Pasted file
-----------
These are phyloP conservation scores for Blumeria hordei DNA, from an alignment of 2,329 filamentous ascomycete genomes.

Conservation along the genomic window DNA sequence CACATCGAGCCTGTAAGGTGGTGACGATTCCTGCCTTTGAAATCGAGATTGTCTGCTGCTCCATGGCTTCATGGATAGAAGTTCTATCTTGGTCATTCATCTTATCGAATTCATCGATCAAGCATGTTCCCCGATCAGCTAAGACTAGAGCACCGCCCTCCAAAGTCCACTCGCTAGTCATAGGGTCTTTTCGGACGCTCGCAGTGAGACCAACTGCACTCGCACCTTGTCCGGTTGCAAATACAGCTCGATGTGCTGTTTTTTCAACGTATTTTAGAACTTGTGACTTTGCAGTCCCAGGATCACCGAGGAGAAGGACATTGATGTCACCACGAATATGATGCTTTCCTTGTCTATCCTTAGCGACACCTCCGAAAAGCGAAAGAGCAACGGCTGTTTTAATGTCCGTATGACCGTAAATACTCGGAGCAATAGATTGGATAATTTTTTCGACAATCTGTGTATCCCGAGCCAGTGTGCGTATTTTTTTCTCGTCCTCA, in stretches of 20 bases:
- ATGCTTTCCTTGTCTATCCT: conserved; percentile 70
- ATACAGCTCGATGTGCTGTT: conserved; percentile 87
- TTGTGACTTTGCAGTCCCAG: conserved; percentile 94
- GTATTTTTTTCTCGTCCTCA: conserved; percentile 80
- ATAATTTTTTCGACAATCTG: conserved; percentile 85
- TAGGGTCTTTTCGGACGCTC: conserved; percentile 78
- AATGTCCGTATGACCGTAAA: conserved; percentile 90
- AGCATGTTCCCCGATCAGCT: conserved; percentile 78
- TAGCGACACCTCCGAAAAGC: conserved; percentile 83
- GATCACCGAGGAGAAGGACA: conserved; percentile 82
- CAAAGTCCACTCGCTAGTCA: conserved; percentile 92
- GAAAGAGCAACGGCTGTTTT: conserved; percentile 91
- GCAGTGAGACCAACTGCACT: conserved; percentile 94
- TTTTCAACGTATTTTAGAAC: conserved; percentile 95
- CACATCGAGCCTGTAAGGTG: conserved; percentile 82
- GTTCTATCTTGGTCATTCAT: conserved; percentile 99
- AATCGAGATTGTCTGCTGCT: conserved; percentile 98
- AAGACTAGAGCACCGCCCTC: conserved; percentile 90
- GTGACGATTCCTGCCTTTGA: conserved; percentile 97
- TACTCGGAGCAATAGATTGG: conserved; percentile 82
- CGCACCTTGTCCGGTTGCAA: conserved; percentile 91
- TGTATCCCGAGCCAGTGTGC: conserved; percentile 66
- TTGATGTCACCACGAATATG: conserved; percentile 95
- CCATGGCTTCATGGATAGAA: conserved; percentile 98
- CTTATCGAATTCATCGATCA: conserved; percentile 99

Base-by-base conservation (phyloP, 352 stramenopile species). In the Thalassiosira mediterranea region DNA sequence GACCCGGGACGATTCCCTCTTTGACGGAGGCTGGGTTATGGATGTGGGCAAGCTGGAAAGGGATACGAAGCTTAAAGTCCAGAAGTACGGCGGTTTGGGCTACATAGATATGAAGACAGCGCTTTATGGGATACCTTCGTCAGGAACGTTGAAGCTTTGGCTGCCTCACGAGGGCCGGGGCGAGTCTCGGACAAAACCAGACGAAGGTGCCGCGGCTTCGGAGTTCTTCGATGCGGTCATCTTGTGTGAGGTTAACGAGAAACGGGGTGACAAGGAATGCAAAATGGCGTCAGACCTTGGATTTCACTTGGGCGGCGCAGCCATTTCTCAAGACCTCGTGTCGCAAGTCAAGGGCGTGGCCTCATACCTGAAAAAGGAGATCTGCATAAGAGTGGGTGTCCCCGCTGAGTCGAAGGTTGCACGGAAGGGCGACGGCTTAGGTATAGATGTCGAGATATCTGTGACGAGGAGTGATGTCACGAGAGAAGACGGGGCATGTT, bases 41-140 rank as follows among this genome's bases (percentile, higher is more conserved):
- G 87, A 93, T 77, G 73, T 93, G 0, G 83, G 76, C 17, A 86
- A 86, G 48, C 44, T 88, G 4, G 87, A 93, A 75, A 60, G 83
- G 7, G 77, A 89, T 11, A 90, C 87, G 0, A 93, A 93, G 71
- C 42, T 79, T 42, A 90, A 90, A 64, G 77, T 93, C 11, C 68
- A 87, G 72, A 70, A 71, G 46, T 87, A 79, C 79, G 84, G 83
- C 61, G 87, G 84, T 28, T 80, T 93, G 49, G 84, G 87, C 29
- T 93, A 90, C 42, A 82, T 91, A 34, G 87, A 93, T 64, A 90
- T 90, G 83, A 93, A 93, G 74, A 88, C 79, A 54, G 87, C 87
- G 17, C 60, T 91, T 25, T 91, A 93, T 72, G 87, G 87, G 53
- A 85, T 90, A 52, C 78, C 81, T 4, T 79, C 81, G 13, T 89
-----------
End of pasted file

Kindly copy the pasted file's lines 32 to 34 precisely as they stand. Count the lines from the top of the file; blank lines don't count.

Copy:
- C 42, T 79, T 42, A 90, A 90, A 64, G 77, T 93, C 11, C 68
- A 87, G 72, A 70, A 71, G 46, T 87, A 79, C 79, G 84, G 83
- C 61, G 87, G 84, T 28, T 80, T 93, G 49, G 84, G 87, C 29